Putting aside the obviously miraculous (and if you’d had experience of this, I presume you wouldn’t be asking this sort of question), when I point to God’s activity in the world, I’m going to be pointing to objects and aspects that you too can see, but which you will describe in different ways. And then we have to enter into a long conversation about which system of description is better than the other. 

    On a slightly different tack, I’d regard the testimonies we’re hearing at the IEC etc as akin to the observations of an art critic: ‘Have you noticed this bit of the painting?’ or ‘You need to pay attention to the way he develops the theme here’. They are not compelling in the way that, deductively say, from that particular observation, the truth of the Church follows immediately. But they are part of a reason giving practice in which, by highlighting this or that aspect of the world /piece of art, our vision of the whole can be transformed: we suddenly ‘get it’.

    So perhaps, for you, there is one observation or argument out there which will help you ‘get it’. Until that time, the only answer is one of patient exploration of whether orthodox Catholicism works better than the alternatives. But perhaps the first step is to realize that your impatience for a quick answer is part of the problem: to expect that is to misunderstand the nature of Catholicism and God. 

  • Daniel_Borsell

    Thanks for the invitation Lazarus. I certainly am interested in your views and comments and would be keen to hear more.
    My personal view is that ‘New Atheism’ is just a media style buzzword type of
    thing. The growing rejection of supernatural belief has been a steady process in recent centuries, and the idea that Richard Dawkins is the leader of some sort of cult is frankly laughable. Of course, there are cranks and fanatics in all areas of life, and humans are very excitable creatures.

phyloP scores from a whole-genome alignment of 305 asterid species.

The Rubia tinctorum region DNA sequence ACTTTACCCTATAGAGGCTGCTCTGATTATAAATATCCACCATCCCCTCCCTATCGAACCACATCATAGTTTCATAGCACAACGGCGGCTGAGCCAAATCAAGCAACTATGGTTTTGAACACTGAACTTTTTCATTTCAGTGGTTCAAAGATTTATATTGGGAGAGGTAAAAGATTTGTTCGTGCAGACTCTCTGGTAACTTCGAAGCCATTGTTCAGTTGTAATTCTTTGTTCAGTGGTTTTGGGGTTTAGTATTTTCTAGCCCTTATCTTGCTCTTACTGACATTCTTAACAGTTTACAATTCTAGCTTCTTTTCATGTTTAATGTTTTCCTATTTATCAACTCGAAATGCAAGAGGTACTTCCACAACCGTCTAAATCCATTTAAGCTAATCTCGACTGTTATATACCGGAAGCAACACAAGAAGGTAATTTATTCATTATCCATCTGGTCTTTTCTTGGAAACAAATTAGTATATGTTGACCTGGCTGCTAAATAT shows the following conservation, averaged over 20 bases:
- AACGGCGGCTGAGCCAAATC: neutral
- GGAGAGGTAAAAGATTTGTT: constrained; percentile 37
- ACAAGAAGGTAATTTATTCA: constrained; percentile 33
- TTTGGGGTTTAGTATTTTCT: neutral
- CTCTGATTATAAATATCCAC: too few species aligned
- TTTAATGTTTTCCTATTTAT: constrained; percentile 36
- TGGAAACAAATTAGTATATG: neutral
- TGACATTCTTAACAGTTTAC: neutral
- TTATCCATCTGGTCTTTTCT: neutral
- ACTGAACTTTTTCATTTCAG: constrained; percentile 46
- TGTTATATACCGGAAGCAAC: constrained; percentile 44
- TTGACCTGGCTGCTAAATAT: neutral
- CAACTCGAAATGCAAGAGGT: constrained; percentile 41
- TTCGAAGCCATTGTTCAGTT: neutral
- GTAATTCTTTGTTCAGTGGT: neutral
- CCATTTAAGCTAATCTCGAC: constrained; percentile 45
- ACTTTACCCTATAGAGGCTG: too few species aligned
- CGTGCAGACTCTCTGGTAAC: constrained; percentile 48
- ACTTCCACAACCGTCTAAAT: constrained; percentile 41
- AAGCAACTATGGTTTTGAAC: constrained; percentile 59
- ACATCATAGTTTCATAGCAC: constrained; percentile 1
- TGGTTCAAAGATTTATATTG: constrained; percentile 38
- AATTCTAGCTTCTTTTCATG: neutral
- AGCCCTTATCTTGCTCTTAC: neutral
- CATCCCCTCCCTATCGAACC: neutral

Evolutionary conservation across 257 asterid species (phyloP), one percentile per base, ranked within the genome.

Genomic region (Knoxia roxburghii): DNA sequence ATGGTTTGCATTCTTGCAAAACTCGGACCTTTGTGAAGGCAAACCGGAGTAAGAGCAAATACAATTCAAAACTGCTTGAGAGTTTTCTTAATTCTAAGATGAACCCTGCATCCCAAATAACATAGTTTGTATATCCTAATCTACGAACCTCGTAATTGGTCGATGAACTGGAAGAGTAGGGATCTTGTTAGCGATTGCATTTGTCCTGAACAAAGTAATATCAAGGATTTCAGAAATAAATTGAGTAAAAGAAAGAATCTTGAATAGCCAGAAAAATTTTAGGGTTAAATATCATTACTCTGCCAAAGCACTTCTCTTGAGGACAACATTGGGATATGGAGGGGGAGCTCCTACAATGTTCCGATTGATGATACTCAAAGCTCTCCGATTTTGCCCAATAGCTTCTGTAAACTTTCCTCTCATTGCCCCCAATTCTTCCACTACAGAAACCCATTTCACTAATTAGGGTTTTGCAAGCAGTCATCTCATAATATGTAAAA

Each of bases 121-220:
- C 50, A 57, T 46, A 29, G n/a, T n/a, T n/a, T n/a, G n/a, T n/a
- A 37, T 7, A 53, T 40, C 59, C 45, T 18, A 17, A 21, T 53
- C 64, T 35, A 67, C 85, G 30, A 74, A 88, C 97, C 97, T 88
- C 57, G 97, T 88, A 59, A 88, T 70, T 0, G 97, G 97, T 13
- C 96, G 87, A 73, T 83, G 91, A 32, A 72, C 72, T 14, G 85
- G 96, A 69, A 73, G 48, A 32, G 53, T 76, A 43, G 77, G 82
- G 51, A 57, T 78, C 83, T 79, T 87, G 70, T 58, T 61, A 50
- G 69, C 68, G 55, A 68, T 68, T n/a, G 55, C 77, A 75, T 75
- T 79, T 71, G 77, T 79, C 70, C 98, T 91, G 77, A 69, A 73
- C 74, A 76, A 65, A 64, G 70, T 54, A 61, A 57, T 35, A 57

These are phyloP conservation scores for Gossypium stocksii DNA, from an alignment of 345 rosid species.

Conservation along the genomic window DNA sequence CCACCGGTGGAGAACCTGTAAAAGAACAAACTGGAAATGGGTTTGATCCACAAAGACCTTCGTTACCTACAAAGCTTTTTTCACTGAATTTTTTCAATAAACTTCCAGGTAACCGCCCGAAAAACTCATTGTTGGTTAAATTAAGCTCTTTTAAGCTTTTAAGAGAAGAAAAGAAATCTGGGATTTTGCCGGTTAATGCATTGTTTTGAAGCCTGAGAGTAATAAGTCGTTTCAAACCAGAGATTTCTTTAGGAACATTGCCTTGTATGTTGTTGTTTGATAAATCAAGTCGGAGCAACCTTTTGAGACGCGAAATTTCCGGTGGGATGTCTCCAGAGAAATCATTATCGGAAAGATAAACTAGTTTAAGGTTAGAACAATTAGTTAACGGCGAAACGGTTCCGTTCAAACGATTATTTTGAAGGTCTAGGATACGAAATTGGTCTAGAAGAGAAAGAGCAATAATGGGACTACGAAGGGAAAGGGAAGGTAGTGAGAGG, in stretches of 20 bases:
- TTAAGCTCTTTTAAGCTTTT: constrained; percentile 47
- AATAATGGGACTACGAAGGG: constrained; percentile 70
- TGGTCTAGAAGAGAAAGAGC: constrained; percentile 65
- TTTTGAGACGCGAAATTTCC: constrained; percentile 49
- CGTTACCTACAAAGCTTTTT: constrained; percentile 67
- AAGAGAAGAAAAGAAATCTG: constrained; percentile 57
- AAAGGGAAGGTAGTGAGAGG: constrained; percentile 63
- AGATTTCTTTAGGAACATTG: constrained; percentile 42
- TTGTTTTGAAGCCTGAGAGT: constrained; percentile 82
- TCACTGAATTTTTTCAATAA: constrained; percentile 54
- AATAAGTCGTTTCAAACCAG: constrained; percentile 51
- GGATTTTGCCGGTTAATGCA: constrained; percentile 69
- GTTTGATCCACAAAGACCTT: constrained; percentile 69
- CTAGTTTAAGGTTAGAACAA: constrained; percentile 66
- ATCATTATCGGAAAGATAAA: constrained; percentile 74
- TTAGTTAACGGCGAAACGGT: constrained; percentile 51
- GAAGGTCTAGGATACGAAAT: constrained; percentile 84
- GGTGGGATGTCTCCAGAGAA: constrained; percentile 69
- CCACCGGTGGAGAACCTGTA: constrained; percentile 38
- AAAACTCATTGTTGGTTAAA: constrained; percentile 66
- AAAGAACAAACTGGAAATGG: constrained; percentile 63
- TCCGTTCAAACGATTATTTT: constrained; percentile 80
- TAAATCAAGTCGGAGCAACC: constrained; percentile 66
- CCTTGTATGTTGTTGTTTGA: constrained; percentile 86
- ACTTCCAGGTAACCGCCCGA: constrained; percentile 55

The human mind does have a strong propensity to fantasise, and I do recognise the tempting mirage that is ‘spirituality’, but what I cannot understand, for
    example, is  your acceptance of the
    validity of the Bible – where does the Bible contain anything that could not have been written by an archaic, middle eastern man at that time?

  • Daniel_Borsell

    Thanks for the invitation Lazarus. I certainly am interested in your views and comments and would be keen to hear more.
    My personal view is that ‘New Atheism’ is just a media style buzzword type of
    thing. The growing rejection of supernatural belief has been a steady process in recent centuries, and the idea that Richard Dawkins is the leader of some sort of cult is frankly laughable. Of course, there are cranks and fanatics in all areas of life, and humans are very excitable creatures.